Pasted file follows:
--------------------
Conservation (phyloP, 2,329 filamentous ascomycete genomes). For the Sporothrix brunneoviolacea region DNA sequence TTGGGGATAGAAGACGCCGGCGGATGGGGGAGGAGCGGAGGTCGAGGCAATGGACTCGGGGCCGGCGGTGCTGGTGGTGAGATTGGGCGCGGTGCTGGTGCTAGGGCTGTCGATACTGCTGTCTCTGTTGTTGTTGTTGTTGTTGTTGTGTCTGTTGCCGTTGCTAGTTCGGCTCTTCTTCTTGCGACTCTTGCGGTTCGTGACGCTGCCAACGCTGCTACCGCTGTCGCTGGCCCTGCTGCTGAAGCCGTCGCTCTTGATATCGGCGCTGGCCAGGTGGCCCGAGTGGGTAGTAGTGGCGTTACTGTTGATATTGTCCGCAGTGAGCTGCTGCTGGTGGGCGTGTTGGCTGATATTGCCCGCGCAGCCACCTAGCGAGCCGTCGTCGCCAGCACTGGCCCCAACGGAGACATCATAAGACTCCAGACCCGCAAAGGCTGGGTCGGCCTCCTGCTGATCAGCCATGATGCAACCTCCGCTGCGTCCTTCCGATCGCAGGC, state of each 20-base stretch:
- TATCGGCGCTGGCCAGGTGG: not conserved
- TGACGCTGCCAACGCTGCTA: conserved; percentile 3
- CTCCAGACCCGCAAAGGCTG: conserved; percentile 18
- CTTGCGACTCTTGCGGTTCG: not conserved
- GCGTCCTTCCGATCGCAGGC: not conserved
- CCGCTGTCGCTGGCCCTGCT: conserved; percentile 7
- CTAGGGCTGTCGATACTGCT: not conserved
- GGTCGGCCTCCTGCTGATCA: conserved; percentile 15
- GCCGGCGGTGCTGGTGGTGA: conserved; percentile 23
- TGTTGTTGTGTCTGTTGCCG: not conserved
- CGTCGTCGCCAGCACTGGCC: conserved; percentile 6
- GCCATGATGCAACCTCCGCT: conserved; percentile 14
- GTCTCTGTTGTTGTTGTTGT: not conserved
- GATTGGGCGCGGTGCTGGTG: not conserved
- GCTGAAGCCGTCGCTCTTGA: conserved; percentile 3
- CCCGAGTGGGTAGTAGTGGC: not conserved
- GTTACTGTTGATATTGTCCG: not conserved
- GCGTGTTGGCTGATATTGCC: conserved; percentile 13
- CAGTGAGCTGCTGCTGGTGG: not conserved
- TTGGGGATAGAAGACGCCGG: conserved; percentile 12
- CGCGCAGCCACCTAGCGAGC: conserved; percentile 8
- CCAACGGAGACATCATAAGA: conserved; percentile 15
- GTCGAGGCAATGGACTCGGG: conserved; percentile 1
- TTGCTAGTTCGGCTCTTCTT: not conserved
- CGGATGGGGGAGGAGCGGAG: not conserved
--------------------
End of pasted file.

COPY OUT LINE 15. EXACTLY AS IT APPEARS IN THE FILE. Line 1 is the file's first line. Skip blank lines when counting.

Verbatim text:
- GATTGGGCGCGGTGCTGGTG: not conserved